The Walden Effect: Farming, simple living, permaculture, and invention.

Assessing dead trees for firewood

Cutting a log in half

Mark cut our gifted hickory log in half and then split it up into a full wheelbarrow-load of firewood.  Our movie-star neighbor told me that he'd cut down the tree just last week, but that it had been standing dead in the forest for a long time before that, so the wood was bone dry.  He wasn't kidding!  The hickory wood was good enough to act as kindling, but also held a flame well --- a great boon for our current cold spell.  (It's much snowier at the moment than in the photo above, which was taken Monday.)

We've had varying amounts of success with cutting dead trees and using the wood immediately, and I'm starting to understand the differences.  The oak we were cutting up a week or so ago had only been dead for a year and was reclining instead of standing vertically, both of which meant the wood is likely to stay wetter.  On the other hand, a standing dead tree that is starting to lose its bark is probably dry enough to cut and burn now.  Live and learn!  I've got my eye on an elm that perished over the summer not far from our core homestead, but it looks like that will be firewood insurance around 2016.

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About us: Anna Hess and Mark Hamilton spent over a decade living self-sufficiently in the mountains of Virginia before moving north to start over from scratch in the foothills of Ohio. They've experimented with permaculture, no-till gardening, trailersteading, home-based microbusinesses and much more, writing about their adventures in both blogs and books.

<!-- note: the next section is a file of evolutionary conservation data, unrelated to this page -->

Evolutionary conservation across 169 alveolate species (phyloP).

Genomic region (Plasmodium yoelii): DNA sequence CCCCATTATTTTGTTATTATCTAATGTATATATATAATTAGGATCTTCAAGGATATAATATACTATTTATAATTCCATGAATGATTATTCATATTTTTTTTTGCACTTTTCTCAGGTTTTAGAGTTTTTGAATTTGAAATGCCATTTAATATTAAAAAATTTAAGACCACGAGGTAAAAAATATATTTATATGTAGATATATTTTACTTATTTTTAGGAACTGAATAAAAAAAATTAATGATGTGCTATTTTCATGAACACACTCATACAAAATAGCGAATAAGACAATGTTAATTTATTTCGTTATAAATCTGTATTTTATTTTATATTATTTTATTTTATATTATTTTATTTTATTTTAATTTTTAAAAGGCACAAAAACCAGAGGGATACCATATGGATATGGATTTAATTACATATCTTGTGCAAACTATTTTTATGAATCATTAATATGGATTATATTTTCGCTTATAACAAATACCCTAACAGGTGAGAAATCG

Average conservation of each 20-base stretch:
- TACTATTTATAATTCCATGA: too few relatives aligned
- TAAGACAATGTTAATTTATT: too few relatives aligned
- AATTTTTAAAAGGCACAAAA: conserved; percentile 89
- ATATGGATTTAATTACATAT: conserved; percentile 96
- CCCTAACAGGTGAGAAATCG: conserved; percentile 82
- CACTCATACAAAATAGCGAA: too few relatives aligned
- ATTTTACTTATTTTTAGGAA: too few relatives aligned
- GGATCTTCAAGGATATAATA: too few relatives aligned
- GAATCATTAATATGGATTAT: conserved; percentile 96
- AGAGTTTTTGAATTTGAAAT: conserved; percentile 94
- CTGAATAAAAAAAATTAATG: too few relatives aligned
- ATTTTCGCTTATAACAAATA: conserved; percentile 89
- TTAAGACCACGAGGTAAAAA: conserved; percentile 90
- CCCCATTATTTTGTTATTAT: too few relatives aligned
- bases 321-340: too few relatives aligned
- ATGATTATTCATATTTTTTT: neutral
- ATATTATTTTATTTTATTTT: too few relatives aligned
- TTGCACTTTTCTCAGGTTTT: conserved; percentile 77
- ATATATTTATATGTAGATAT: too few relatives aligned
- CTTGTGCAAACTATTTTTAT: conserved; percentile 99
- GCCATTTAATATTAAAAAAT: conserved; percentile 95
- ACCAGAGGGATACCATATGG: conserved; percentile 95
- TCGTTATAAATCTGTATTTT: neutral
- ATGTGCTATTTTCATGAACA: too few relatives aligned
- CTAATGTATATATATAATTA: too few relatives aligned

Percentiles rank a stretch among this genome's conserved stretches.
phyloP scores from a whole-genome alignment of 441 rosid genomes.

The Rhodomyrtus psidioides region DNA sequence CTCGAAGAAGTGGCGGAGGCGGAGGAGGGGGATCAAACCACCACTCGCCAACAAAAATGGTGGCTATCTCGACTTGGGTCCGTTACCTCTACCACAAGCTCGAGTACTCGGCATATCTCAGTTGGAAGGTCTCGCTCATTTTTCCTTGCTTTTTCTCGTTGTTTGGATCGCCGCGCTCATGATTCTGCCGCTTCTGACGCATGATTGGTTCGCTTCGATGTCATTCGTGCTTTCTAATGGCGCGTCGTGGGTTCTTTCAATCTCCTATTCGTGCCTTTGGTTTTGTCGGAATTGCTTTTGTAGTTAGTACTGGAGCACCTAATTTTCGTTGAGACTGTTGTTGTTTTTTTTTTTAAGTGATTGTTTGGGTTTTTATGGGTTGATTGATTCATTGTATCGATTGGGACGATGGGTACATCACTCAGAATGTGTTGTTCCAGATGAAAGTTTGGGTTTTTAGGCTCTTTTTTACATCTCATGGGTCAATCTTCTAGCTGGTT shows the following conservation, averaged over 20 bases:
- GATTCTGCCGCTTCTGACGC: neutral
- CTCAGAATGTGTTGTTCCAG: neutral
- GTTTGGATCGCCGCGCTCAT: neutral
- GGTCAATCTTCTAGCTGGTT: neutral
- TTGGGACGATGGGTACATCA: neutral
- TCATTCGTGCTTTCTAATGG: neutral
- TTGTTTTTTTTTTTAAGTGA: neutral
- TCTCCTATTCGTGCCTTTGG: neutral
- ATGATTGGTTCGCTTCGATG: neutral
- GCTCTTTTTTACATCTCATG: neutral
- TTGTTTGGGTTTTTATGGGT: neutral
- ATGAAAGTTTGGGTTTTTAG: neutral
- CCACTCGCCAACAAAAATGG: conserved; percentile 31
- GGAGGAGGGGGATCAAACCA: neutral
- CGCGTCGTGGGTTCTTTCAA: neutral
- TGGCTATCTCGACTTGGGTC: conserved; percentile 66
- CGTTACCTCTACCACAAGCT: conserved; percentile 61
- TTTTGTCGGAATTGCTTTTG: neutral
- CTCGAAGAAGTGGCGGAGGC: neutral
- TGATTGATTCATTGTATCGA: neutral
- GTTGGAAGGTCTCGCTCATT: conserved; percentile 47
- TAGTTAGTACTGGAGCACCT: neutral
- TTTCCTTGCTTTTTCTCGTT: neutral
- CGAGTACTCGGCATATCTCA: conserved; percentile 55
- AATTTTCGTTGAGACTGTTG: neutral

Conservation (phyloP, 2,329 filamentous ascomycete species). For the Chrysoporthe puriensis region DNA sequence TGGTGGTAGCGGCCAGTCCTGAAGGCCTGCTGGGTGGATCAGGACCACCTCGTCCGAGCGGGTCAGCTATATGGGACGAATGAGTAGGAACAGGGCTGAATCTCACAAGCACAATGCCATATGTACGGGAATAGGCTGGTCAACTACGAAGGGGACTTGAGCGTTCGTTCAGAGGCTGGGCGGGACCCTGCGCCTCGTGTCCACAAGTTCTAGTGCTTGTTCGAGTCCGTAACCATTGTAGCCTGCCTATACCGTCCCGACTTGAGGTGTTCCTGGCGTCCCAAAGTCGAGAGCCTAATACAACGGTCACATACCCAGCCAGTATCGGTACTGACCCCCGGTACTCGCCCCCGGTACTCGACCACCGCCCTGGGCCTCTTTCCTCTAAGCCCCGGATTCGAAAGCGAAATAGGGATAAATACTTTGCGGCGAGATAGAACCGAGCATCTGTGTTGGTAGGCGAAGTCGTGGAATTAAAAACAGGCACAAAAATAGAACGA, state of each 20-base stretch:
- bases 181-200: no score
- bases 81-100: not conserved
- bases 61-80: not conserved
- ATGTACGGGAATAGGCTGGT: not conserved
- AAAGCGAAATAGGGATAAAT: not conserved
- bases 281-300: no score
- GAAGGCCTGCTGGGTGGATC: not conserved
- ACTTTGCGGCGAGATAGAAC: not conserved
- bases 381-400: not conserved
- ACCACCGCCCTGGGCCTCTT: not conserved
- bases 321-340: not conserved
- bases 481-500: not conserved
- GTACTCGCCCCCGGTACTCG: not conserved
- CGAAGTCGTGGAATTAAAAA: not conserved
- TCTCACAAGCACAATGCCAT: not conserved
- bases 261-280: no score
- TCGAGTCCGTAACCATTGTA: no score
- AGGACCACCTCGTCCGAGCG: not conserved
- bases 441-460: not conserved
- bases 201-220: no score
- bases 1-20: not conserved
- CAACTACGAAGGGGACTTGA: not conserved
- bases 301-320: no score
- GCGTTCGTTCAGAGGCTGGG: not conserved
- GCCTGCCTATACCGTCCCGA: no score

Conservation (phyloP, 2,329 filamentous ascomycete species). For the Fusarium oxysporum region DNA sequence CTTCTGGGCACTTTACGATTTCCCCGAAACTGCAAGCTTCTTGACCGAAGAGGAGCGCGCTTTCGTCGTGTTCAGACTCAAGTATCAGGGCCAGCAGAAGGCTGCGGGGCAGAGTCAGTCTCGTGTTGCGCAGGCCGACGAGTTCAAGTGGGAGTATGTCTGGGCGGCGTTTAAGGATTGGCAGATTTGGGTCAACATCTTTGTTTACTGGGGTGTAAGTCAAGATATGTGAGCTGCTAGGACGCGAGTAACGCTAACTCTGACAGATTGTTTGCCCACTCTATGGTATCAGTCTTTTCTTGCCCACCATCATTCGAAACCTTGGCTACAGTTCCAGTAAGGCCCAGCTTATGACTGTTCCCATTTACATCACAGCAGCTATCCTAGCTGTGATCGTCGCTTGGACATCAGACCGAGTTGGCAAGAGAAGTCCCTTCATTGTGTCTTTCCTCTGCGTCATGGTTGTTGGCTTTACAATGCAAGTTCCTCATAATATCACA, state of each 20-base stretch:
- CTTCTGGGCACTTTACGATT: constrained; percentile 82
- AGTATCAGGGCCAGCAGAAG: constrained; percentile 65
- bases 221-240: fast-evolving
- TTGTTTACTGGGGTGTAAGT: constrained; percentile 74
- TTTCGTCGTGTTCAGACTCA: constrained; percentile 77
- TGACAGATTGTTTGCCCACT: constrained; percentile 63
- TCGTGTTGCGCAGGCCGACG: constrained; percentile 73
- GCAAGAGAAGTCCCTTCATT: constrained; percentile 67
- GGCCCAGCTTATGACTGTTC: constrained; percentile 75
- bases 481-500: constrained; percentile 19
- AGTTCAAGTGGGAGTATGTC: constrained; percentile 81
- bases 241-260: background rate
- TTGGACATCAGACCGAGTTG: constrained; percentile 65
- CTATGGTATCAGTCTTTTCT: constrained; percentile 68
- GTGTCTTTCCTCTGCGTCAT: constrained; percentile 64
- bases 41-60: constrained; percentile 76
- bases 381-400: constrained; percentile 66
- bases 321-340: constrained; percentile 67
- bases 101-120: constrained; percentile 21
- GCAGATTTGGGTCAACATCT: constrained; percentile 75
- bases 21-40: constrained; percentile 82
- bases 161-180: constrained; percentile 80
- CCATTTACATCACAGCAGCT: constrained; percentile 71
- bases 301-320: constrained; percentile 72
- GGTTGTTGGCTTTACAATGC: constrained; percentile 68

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Mark should consider keeping his head/body to the left of the bar while he cuts in case of a kickback. Would not want to see him ever get hurt, better safe than sorry.
Comment by M Wed Jan 29 08:37:12 2014
I'm not sure if all Elm trees are created equal, but the one and only elm I ever encountered wouldn't split for anything. It took about 15 whacks with the maul just bouncing off before I finally gave up on it. It was deceiving considering it looked as if it would split effortlessly. I've never given an elm a second look since, so I'd be interested to see how it turns out for you two when it comes time to split yours.
Comment by Anonymous Wed Jan 29 13:21:28 2014
It has been my experience also that elm--at least American and slippery elm species--is terribly hard to split (by hand) because of its naturally twisted grain. Good luck!
Comment by Jake Thu Jan 30 00:03:15 2014

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